I had a good evening with Matt,
Mike Erik and Rika ( I’m really sorry, but I can’t remember the girl’s name, except that it was two short syllables and I had never heard it before!), with the conversation ranging from the necrotising effects of bacteria on snake fangs to human flesh, to endurance obstacle courses! We had a drink in the bar next to the hostel before getting fish and chips from the chippy. I had the largest piece of haddock I have ever seen, but with a cyclist’s appetite demolished it. Another beer finished off the evening.
I will say nothing about my night’s sleep, expect to mention that it was warm, and I had had two pints of beer.
I got up (for the fifth time) just before 8.00 am, feeling tired, and with a sore throat. My body, which had endured much over the last nine days, was finally rebelling and calling ‘time out’. I made a double round of ham and cheese sandwiches from my breakfast stuff, and was away by about 9.30, calling at the local Tesco to get some bananas. Before that I had a chat with a French couple, who were touring Ireland, Scotland and England on recumbent bicycles.
The day was duller and cooler than had been forecast, and I stopped after a while to put on my gilet and arm-warmers. The villages I was passing through had no shops, and the one tea shop I passed in the first 25 miles was closed. I was spinning a lower gear than usual, to minimise my energy expenditure, but the road was constantly going up and down, with the initial pull out of Ullapool feeling particularly steep.
Whether it was my lethargy or not, but I didn’t find the landscape as enthralling as I thought I might when I looked at the route. Don’t get me wrong, I was enjoying it, but for me it didn’t have that ‘wow’ factor. That is until I reached a place called Kylescu, where I had chard and cinnamon soup in the hotel of the same name (Kylescu, not ‘chard and cinnamon’!). I mentioned to an older gentleman in the bar how pretty I found the landscape, to which he replied ‘You see where that man is standing? Well follow a direct line to where the water ends, and that is where I was born’.
After lunch the day started to improve, and then, dramatically, so did the scenery. I came round a corner and face to face with the kind of scene I had in my mind – a pointed mountain protruding from the landscape. From then on, the vistas kept coming, and didn’t disappoint. My energy levels, however, were at an all time low, and with a headwind to contend with as well I was making slower and slower progress. I stopped at ever more frequent intervals to eat.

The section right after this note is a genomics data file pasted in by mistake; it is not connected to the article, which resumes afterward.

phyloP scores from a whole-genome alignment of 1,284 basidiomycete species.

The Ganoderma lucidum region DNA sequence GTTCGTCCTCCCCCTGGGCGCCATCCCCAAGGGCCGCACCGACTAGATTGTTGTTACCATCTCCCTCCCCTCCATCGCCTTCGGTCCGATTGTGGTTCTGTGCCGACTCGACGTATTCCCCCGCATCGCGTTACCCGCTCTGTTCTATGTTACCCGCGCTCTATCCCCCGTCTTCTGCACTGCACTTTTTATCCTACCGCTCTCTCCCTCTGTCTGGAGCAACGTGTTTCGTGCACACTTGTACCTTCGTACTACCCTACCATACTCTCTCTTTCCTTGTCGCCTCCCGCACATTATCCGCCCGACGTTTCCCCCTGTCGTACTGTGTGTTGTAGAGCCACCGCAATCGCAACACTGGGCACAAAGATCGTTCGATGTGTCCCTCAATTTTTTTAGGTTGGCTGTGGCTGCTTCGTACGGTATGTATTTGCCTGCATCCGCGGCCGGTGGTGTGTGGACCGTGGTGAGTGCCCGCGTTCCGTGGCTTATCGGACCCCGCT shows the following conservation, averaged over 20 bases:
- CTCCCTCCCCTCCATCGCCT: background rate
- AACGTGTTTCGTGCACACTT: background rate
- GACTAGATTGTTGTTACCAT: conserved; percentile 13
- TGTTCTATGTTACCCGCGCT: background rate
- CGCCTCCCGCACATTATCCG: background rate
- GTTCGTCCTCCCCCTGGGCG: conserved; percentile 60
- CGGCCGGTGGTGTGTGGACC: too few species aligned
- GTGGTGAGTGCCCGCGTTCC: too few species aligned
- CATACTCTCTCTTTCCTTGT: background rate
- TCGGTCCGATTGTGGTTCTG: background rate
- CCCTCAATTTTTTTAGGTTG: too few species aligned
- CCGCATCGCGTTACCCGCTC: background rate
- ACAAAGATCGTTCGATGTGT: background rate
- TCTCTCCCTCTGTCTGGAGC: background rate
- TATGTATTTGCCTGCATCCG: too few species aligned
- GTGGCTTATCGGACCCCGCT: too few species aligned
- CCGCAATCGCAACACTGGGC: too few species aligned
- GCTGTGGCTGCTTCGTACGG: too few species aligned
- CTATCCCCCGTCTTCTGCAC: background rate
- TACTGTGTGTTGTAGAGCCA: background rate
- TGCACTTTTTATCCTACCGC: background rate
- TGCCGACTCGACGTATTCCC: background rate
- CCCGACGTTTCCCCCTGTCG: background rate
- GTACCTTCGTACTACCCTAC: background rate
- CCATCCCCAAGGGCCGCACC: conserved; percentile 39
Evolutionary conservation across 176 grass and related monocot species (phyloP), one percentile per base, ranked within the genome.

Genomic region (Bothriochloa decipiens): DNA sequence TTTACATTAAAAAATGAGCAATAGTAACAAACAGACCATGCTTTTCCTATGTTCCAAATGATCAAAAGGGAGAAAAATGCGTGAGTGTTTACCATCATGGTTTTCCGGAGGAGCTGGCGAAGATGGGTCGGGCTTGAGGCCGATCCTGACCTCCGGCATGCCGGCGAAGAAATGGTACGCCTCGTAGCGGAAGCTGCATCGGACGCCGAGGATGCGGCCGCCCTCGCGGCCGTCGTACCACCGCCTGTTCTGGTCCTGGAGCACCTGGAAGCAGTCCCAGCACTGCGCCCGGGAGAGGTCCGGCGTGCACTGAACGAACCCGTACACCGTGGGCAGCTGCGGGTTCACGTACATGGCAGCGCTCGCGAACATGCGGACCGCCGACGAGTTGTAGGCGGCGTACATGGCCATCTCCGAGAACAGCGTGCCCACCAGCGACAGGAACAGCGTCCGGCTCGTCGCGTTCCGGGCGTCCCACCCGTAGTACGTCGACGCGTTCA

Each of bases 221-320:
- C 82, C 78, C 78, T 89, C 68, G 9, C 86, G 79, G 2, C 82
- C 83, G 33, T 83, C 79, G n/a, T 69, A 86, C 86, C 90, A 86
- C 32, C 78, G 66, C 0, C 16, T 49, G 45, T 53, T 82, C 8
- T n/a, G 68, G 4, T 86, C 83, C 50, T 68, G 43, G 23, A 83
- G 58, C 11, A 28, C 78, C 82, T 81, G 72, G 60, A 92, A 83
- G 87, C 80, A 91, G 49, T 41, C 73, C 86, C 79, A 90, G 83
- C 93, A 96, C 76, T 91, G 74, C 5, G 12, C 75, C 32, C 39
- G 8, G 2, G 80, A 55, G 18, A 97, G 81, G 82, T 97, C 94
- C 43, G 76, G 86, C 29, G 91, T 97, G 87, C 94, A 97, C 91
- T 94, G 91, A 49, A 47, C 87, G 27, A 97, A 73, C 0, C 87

After one seemingly interminable climb, the road tilted downwards, and I could see the sea at the north coast of Scotland! I felt sure that I had been over the last hill, so when I saw the road rise again a few miles later, I stopped to regroup. I had my last sandwich, and told myself it didn’t matter what the time was, or how long it took, but I was going to keep pedalling until I got to Durness.
Thankfully the hill in question wasn’t as bad as it had looked, and a couple of miles later I rolled into Durness. I got a pasta dish and a pint of milk for tea, as well as some bananas for tomorrow, a Magnum and a Crunchie. I planned on having the pasta as soon as I got to the hostel, and then going out for a meal after getting my head down for a bit. Yesterday I had wondered if I would head out to Cape Wrath, but close as it was, it would have been too much today. I met a cyclist at the shop who had been there, and said that the road was very rough, and if he did it again, he would use a bike with suspension. That made me feel a bit better about not going!
Durness turns out to be a sprawling place, and the youth hostel was a mile or more from the shop and restaurant I had seen, so when I found out that I could buy a frozen meal at the hostel, there was no choice to make.
I have now had two dinners, lying down for an hour between the two, and am going to get an early night. There is no internet access here, and my data connection with O2 is next to useless, so I will have to update this tomorrow in Inverness.
I am hoping that this is just one ‘freak’ day, because it will be very hard to get to Inverness if I feel as I have been feeling today. It appears as though the wind will be in my favour as I journey south-eastwards. I will ensure that I eat and drink regularly. I may see about setting a repeating alarm on my phone. As another cyclist remarked to me tonight, one bad day in ten isn’t bad at all!